Code generators

Code generators can sometimes force types to have multiple constructors. Early versions of the T4MVC for instance, had the annoying side effect of adding an extra public constructor to MVC controller types. This ambiguity would sometimes cause problems for the DI container when selecting the expected constructor. Newer versions of T4MVC resolved this issue by making the generated constructor protected.

You may not always control the code generation process or be able to change the code generator. Modifying the T4MVC template, for example, was annoying because this prevented us from updating the template from NuGet (because NuGet skips altered files). In this scenario it is better to override your container’s default constructor resolution behavior (if needed). Such a change should not affect all types that your container auto-wires:

Only change the container’s constructor resolution behavior for types that are affected by the code generator.

This prevents reintroducing the ambiguity that we so desperately wish to prevent.

Summary

Comments


Daniel Hilgarth - 14 June 13

I assume that Simple Injector belongs to Group 1?


Steven - 14 June 13

Simple Injector is as far as I know the lonely member of Group 1. Besides these three groups there are btw a lot of lesser known frameworks and older framework versions that can’t be placed in these three groups. Griffin Container for instance picks the smallest constructor, and older versions of Ninject pick the default constructor if available or fallback to the greediest constructor.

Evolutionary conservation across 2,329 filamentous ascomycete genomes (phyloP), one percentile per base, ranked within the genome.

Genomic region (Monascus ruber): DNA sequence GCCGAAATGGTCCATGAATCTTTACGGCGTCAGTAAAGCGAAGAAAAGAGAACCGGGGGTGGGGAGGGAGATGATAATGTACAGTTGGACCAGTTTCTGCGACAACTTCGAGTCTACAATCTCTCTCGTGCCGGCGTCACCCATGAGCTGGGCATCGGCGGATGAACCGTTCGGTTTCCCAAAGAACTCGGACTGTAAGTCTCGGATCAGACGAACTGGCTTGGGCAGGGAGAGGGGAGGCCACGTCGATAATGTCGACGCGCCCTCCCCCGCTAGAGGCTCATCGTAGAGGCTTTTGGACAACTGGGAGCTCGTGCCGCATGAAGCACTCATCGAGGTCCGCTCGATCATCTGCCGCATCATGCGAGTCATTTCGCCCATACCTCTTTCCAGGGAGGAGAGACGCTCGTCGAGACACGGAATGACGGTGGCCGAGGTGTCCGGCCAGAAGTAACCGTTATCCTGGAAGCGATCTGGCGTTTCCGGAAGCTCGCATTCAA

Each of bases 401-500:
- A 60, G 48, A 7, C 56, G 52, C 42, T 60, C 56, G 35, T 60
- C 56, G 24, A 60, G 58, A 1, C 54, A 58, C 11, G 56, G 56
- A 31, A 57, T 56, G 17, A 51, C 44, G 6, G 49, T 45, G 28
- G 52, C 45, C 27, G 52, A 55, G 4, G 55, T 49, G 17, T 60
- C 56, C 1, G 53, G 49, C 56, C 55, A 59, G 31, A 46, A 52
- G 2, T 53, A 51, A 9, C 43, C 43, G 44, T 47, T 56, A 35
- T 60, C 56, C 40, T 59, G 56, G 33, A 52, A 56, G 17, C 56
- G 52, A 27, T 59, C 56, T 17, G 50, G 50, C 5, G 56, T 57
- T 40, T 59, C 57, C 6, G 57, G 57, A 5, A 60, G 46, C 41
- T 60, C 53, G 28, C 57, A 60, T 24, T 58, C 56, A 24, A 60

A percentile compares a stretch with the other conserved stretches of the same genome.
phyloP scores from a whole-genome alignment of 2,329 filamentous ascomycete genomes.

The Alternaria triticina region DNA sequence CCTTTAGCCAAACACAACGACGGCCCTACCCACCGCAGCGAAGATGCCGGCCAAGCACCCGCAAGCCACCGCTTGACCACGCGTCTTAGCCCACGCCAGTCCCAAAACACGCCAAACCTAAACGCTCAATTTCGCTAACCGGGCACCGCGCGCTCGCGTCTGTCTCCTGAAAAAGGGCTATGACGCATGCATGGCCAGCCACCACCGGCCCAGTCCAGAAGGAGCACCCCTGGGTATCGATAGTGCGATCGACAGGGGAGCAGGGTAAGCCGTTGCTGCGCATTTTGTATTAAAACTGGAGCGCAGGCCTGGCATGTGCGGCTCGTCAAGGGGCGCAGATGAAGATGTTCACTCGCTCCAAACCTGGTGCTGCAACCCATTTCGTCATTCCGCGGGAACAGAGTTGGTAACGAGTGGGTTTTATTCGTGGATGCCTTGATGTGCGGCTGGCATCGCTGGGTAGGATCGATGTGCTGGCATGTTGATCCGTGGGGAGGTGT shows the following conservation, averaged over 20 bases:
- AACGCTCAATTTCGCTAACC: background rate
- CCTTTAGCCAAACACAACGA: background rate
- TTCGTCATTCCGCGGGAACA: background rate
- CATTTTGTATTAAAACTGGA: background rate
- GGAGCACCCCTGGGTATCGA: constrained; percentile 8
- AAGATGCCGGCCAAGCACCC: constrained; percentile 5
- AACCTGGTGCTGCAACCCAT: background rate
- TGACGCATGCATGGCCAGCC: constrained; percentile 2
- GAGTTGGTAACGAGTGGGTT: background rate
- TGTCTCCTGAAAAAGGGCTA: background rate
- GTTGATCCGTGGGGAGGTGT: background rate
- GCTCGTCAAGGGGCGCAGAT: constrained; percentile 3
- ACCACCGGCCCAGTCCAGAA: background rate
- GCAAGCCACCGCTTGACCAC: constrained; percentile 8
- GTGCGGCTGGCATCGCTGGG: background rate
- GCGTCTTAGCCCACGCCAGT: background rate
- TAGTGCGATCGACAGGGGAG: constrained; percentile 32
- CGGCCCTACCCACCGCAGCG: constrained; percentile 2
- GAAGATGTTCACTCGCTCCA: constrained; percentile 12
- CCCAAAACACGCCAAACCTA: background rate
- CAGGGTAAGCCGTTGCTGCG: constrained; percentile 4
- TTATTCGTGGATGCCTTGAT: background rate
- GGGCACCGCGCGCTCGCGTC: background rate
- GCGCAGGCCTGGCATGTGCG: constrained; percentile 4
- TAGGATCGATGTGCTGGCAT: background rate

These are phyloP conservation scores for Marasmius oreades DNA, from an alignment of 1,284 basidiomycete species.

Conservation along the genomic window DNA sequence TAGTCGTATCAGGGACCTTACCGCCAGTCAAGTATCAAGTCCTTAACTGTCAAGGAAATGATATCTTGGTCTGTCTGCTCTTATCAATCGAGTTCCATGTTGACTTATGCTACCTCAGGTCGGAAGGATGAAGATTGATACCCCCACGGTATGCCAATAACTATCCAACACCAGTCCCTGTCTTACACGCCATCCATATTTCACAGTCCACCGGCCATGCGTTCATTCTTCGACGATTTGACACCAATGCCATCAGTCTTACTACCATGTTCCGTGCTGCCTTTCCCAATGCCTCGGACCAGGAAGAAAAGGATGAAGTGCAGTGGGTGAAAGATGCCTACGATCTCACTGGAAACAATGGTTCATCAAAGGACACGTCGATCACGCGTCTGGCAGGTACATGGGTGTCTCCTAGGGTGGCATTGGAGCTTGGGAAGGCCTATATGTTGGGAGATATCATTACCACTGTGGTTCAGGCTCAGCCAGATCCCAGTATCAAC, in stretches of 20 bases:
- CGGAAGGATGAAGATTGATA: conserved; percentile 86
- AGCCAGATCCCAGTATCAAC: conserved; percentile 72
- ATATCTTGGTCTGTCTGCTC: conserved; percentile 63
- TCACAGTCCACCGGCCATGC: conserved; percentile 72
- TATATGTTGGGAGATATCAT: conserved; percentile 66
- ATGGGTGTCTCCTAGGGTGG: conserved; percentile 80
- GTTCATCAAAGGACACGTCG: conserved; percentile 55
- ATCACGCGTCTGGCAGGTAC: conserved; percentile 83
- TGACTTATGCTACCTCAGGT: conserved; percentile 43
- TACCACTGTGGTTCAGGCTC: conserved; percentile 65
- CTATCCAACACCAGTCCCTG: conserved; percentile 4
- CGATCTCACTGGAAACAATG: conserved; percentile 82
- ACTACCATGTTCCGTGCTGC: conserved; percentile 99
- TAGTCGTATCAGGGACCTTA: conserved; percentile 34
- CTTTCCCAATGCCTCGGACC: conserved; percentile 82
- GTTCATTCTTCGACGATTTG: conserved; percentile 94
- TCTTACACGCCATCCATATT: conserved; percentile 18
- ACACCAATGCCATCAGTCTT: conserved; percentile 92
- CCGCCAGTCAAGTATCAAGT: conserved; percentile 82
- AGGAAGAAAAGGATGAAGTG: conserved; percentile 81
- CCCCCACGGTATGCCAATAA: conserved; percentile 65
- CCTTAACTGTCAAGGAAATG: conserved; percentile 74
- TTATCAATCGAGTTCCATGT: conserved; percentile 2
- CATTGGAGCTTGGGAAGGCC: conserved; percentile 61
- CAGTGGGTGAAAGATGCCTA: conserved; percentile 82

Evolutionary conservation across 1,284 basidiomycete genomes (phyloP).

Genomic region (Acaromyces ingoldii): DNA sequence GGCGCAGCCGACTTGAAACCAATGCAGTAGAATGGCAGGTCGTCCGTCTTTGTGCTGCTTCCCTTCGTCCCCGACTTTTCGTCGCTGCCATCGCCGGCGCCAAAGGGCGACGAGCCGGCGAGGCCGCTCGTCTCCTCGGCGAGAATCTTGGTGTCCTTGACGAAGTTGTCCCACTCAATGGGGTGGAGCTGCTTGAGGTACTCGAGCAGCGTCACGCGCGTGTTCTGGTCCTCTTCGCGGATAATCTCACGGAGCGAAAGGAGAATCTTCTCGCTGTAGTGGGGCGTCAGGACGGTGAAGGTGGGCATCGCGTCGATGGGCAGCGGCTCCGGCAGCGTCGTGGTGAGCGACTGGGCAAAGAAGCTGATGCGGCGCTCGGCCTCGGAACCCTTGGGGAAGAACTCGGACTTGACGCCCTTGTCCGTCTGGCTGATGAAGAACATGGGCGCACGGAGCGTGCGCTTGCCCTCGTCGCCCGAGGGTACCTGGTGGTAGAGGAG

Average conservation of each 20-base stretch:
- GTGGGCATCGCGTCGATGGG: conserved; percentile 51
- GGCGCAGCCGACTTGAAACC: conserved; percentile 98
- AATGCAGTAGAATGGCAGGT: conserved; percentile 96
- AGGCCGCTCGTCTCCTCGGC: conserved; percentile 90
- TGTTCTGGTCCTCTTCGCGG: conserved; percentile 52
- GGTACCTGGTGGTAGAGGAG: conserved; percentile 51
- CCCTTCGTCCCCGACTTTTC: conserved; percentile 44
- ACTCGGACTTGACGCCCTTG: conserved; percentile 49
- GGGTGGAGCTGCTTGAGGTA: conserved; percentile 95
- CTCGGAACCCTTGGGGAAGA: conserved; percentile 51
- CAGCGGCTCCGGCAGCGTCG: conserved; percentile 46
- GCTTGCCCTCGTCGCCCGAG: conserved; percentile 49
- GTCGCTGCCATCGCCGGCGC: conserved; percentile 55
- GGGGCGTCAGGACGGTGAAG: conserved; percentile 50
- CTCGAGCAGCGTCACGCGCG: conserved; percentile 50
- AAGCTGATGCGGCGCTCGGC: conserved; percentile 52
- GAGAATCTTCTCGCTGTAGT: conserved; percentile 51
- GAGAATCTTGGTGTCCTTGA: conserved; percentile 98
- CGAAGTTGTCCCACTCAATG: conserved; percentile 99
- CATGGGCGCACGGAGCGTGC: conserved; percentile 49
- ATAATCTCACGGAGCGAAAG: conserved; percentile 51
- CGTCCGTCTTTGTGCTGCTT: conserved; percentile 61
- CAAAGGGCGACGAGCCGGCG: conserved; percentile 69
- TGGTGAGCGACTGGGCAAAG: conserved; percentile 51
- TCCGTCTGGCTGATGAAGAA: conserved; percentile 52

José Manuel - 25 June 13

Specially interesting, Steve. It has helped me to validate some of my thoughts about Dependency Injection.

Thanks for writing those great articles! Regards,

SuperJMN


Marc Gruben - 01 September 13

Hi Steven, what about having an abstract factory as constructor parameter? This makes it much easier for unit testing (with mocking).


Steven - 02 September 13

Marc, using an abstract factory is fine, as long as you really use an abstract factory, not an Abstract Service Locator.


Evan Larsen 16 December 13

What about two constructors where one constructor is all the required dependencies and the other takes in the dependency resolver. like so:

public class MoveCustomerHandler {
    private readonly IMessageBus messageBus;
    public MoveCustomerHandler(IDependencyResolver resolver)
        : this(resolver.Resolve<IMessageBus>()) { }
    public MoveCustomerHandler(IMessageBus messageBus) {
        this.messageBus = messageBus;
    }
}

This has some added benefit when hooking up implementations to your IoC container because the dependency graph will just need your dependency resolver.